This next excerpt may call to mind the increasing irreverance one sees in the language and behaviors of the Emergent/Emerging church movement:

A Spirit of Presumption and Irreverence

3. A spirit of presumption and irreverence in divine things is a sure mark that the spirit is not of God. I think of all painful things to a living soul, one of the most is to see a spirit of irreverence in the things of God. Lightness, frivolity, irreverence in the pulpit; a talking to God as an equal, instead of lying at His feet as a suppliant—how painful a spectacle to the soul that has been taught to tremble at His word! I do not say a man of God may not be entangled in this snare; but where can his conscience be, not to see the awfulness of approaching a holy God without reverence of His dread majesty? What says the Scripture? "Let us have grace, whereby we may serve God acceptably with reverence and godly fear: for our God is a consuming fire. (Heb. xii. 28, 29.) How the Lord has visited with the hottest tokens of his displeasure those who dared to rush irreverently before Him! How Nadab and Abihu were consumed because they offered strange fire! (Lev. x. 1, 2.) How Uzzah, because he touched the ark, not being a Levite, was smitten by the immediate judgment of God! How more than fifty thousand of the men of Bethshemesh were smitten with a "great slaughter," because they dared irreverently to look into the ark of God! (1 Sam. vi. 19.) Is He not the same holy, jealous Jehovah now? And will He suffer any man to rush into His presence with irreverence, and talk to Him as though he were His fellow? O where can a man's conscience be, who can go before the Lord without some reverence and godly fear in exercise?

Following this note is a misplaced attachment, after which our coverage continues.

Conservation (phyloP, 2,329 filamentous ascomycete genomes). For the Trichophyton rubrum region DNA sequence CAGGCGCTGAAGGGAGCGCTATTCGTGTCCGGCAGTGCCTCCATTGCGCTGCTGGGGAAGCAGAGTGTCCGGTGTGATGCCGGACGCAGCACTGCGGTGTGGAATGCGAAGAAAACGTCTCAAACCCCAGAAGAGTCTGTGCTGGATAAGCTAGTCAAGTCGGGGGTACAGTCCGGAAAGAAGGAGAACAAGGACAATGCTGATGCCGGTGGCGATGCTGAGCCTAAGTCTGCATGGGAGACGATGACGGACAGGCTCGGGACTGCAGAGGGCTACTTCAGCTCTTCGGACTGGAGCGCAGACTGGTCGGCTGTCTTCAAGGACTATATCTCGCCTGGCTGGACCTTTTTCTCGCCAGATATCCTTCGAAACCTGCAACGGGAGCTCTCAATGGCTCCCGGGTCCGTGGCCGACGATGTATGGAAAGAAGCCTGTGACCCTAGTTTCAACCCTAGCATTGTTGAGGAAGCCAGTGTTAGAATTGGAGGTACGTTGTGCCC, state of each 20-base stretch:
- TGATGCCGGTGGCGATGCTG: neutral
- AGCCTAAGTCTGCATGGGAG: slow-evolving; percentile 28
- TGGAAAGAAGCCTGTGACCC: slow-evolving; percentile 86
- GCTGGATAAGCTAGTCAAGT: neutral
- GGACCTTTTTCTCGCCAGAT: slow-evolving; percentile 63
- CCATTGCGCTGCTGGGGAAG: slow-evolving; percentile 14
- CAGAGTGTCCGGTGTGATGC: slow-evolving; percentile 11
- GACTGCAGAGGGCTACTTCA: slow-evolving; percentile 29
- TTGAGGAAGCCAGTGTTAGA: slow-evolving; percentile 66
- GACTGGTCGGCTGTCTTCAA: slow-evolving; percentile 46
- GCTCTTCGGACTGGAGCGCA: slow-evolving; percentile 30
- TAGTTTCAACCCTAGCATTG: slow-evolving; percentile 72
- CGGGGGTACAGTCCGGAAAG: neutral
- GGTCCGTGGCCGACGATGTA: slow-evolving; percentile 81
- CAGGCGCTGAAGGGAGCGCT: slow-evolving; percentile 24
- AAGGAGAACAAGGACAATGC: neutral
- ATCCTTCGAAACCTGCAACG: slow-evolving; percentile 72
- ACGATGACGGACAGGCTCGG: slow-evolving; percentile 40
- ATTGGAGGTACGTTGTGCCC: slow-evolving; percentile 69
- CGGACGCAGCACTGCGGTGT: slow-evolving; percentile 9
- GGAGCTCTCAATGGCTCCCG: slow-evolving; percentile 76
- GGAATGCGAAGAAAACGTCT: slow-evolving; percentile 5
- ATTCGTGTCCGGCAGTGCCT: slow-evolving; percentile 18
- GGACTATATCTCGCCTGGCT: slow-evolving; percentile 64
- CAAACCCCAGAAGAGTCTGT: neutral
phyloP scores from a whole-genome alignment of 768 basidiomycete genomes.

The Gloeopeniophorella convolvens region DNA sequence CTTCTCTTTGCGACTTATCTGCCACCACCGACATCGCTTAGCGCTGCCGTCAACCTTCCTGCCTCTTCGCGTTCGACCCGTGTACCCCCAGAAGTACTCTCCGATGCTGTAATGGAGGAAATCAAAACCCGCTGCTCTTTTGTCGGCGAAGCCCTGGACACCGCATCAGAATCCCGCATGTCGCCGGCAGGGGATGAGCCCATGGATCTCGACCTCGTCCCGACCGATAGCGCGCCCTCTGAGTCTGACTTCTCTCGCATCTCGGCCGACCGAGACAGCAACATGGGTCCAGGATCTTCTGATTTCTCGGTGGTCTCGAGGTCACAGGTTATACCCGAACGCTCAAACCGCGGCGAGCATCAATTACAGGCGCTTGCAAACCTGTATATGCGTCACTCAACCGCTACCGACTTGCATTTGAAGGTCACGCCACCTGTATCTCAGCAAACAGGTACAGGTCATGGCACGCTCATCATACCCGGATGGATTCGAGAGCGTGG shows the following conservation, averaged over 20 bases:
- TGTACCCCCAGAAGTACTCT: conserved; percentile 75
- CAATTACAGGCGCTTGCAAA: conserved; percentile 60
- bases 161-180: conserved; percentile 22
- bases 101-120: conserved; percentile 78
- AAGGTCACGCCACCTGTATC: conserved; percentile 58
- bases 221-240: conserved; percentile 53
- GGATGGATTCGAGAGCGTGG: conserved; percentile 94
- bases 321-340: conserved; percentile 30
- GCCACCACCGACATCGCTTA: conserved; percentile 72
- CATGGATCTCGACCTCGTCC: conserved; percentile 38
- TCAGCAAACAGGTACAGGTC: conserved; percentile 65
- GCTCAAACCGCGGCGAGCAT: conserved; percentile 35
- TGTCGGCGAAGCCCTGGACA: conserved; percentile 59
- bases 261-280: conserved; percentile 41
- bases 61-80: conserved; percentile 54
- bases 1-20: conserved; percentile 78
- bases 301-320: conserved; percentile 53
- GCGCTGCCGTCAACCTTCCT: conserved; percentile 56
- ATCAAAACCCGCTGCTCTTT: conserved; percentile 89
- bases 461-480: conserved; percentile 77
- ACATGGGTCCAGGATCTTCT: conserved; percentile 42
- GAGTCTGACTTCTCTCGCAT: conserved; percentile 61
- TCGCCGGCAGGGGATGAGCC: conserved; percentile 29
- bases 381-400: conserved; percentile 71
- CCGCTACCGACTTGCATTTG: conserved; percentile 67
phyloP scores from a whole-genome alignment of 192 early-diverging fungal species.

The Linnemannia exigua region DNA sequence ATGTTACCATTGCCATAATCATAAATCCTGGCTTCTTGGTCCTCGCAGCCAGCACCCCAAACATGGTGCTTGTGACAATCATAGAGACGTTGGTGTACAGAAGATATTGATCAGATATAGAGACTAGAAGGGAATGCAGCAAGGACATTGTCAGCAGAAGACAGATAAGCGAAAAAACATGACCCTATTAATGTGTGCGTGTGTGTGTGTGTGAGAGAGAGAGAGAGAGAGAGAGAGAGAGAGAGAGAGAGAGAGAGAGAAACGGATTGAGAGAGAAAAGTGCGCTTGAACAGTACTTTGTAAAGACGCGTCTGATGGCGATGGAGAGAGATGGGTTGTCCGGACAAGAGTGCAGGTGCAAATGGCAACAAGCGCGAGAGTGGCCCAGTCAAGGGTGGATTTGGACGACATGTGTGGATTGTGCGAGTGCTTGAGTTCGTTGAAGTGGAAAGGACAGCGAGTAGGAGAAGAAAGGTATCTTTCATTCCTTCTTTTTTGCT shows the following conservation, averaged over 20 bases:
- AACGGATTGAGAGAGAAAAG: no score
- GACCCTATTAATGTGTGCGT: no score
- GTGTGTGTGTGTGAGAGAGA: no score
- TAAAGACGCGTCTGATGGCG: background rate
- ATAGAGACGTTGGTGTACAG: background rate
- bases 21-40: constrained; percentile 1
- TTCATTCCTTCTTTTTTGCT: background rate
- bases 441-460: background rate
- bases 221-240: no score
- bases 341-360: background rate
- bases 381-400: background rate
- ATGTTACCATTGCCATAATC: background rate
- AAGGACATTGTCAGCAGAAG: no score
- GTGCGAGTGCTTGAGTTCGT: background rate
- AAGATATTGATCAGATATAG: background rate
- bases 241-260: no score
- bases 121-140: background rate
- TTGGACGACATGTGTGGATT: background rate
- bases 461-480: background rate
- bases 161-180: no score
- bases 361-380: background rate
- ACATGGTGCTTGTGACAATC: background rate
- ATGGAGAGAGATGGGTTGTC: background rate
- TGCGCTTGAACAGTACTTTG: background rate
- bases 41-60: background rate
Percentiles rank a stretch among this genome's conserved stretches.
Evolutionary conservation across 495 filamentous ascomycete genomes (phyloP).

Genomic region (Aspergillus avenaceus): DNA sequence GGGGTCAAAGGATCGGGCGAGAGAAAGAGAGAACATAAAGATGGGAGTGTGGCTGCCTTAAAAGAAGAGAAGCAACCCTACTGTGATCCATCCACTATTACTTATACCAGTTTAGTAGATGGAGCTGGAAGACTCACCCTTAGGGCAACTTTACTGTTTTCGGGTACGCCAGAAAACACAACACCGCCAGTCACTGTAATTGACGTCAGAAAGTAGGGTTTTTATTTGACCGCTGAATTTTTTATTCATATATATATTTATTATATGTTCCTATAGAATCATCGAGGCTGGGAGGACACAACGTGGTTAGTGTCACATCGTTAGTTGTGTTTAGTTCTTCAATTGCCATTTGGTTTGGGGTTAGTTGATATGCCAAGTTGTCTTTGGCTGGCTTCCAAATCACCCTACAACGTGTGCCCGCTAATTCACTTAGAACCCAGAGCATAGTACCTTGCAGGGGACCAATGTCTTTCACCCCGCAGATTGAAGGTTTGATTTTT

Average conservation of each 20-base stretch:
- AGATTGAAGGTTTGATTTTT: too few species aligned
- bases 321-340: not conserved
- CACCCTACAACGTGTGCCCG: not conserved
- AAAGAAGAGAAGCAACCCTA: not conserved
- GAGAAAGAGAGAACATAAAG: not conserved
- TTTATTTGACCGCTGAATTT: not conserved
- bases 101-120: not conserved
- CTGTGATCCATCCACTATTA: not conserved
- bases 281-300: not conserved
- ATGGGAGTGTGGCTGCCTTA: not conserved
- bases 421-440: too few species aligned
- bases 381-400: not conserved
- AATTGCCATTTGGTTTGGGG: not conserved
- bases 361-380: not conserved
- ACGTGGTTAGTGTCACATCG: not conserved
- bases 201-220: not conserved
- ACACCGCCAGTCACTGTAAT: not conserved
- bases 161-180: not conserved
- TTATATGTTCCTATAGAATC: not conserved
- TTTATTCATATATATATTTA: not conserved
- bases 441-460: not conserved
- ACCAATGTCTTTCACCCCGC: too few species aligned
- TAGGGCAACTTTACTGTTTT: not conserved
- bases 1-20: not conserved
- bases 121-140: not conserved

Now this spirit is diffusive, like every other spirit, for good or bad. Tender, reverent feelings soon get damped; and if we do not take an early alarm, and heed the first admonitions of the Spirit, we know not how soon the same irreverence may creep upon us. A man may as well think he can expose his face to the wind, and not feel it blow upon him, as expose his conscience to an irreverent spirit, and think it will produce no injurious effect. "Try the spirits," then, and see whether they be of God: see whether this familiarity of approach to the throne of grace in yourself or others be the spirit of irreverence and presumption, or whether it be the inward teachings of the Holy Ghost in a tender conscience. …

About J.C. Philpot

J.C. Philpot left the apostasizing Church of England early in his ministry (1835) and went public about his reasons for resigning his curacy and his fellowship. The rest of his life was spent ministering amongst the Strict Baptists. An official biography notes, "His preaching was marked by clear views of gospel truth; an ability to set forth the deepest truths in a simple manner; a wealth of similies from nature to open up and explain the things of God; and a clear discernment of the vital distinctions between a mere profession of Christ and a true saving knowledge of Him."

Many of J.C. Philpot's sermons are found on the Internet in various locations. One can also purchase inexpensive bound sets of his sermons from Old Paths Gospel Press at 406-466-2311.